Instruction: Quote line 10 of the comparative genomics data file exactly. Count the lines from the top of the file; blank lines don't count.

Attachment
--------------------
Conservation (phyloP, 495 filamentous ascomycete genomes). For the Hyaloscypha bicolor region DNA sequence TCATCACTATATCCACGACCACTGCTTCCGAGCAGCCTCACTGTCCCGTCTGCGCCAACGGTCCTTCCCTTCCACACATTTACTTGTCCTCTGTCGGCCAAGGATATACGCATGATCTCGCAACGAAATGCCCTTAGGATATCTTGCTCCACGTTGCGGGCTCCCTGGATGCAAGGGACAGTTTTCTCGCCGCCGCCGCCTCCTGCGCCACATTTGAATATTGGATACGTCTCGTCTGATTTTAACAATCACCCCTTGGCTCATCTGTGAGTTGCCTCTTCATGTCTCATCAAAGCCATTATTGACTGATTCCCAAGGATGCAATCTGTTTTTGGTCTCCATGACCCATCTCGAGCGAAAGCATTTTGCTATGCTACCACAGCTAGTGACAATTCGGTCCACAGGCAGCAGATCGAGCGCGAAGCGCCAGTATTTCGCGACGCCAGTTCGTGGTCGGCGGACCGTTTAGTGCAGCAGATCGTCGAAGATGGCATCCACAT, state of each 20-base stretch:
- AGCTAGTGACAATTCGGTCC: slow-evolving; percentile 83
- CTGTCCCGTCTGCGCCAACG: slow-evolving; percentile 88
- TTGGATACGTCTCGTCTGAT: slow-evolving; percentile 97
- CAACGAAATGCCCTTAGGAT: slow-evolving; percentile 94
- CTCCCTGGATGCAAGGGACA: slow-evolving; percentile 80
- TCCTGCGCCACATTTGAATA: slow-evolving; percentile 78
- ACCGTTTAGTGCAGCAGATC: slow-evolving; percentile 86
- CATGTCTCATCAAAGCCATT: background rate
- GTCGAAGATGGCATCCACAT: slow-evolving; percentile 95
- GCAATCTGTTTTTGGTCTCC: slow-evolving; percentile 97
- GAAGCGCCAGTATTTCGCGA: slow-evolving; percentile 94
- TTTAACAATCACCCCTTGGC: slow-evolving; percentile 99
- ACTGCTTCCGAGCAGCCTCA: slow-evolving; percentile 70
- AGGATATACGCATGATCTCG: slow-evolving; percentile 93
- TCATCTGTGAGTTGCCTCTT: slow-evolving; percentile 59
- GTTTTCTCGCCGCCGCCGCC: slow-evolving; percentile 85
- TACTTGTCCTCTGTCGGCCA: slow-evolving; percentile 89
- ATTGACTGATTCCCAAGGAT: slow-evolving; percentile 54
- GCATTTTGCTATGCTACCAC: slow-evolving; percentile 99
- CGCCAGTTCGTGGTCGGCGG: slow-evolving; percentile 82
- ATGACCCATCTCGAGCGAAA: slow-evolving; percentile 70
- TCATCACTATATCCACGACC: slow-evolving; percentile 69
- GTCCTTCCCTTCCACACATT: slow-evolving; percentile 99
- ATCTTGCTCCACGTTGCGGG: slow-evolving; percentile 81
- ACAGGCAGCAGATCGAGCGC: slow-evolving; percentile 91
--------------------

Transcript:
- GTCGAAGATGGCATCCACAT: slow-evolving; percentile 95